Foundation

Figure 1. Slab foundation.[1]

The foundation of the home is a large slab of material - generally stone or concrete - that is built on top of the Earth where a home is to be built and supports the building from underneath, promoting stability of the structure of the home. The foundation is just one component of the building envelope.

Improving Efficiency

Although a necessary component of the building envelope, the foundation of the home can frequently be overlooked when retrofitting is being done and energy efficiency is being improved. Generally speaking, when insulating a home little thought is put into how the foundation should be insulated. However, insulating the foundation is a critical component of having an energy efficient home. It is estimated that about 15% of heat in homes is lost through basement walls and the foundation footings.[2] Recommendations for foundations include insulating them with material that has an R-value of approximately R-20 to R-30, not as much as walls but still enough to keep the cold out and the heat in.[3]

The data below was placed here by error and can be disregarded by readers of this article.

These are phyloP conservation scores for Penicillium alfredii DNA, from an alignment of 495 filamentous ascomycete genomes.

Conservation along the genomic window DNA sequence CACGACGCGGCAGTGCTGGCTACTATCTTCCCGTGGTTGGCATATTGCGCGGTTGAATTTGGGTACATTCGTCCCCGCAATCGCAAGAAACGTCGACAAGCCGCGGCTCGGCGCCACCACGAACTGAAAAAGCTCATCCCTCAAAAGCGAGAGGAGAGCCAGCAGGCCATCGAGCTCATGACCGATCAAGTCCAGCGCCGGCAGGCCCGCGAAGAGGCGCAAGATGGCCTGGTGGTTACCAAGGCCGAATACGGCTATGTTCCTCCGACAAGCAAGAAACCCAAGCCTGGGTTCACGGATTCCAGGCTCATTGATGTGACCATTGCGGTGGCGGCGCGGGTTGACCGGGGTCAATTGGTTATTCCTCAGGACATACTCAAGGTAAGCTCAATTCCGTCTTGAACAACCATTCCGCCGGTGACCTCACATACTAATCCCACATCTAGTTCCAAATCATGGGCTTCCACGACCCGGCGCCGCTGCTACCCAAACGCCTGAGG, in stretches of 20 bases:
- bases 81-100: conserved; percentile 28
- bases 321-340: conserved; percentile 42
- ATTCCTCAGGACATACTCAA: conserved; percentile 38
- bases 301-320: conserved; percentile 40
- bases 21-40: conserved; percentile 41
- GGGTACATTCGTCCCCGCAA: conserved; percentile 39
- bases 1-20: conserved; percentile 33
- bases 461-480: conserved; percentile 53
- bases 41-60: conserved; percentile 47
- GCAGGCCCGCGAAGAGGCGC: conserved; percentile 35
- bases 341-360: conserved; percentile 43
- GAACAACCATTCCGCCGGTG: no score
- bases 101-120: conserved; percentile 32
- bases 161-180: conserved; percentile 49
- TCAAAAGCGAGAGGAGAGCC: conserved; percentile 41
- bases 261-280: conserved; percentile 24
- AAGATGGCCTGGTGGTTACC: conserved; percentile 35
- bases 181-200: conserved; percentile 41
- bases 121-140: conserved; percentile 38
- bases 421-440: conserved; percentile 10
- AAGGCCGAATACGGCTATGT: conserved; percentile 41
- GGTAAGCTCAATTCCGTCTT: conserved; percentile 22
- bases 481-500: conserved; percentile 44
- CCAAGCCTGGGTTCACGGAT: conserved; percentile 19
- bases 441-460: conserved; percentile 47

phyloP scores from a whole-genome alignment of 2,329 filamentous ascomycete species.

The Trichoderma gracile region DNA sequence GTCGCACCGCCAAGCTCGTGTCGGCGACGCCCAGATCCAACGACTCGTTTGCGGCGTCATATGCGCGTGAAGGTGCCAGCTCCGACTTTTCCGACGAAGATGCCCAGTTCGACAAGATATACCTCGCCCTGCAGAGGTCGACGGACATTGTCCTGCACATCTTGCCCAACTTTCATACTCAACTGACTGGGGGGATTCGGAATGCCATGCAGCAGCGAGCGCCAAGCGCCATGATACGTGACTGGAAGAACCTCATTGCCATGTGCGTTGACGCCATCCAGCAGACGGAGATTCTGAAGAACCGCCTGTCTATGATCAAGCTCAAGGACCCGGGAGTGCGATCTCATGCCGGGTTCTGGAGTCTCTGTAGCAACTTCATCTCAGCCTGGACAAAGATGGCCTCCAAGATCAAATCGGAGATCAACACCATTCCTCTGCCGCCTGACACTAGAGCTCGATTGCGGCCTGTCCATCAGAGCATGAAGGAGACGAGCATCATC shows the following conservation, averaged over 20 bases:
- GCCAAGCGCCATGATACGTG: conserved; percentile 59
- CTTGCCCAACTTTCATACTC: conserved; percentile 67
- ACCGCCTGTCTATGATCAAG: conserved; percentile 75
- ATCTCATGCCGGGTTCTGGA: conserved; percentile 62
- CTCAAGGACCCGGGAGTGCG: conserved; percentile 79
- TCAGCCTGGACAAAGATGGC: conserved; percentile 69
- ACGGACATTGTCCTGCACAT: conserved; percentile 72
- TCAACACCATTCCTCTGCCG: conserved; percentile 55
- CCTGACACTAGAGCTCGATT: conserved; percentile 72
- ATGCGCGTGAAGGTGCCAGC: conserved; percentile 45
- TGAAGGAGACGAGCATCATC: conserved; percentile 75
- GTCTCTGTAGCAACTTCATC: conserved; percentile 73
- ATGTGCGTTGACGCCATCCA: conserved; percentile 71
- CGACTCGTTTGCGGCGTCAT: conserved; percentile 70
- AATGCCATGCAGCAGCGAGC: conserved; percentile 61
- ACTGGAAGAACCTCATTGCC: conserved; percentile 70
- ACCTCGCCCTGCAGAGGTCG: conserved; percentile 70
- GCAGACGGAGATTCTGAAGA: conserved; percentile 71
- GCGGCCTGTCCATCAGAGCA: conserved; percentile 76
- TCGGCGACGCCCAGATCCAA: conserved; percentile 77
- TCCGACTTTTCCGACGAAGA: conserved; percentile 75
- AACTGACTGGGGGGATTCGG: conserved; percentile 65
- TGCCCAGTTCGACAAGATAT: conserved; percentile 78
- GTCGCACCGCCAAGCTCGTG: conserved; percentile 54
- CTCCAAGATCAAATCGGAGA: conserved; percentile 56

To ensure that the foundation of a home is still performing at its peak, Natural Resources Canada recommends evaluating the foundation every 20 years and doing the necessary repairs. With the most common type of foundation - concrete slab - improving the foundation is quite simple as insulation can be added from the inside or the outside as long as there is no significant water intrusion into the home and no other significant structural issues exist.[4] In addition to insulating the foundation, drainage should be evaluated and changed if needed to ensure that drains move water away from the outside of the foundation.[5]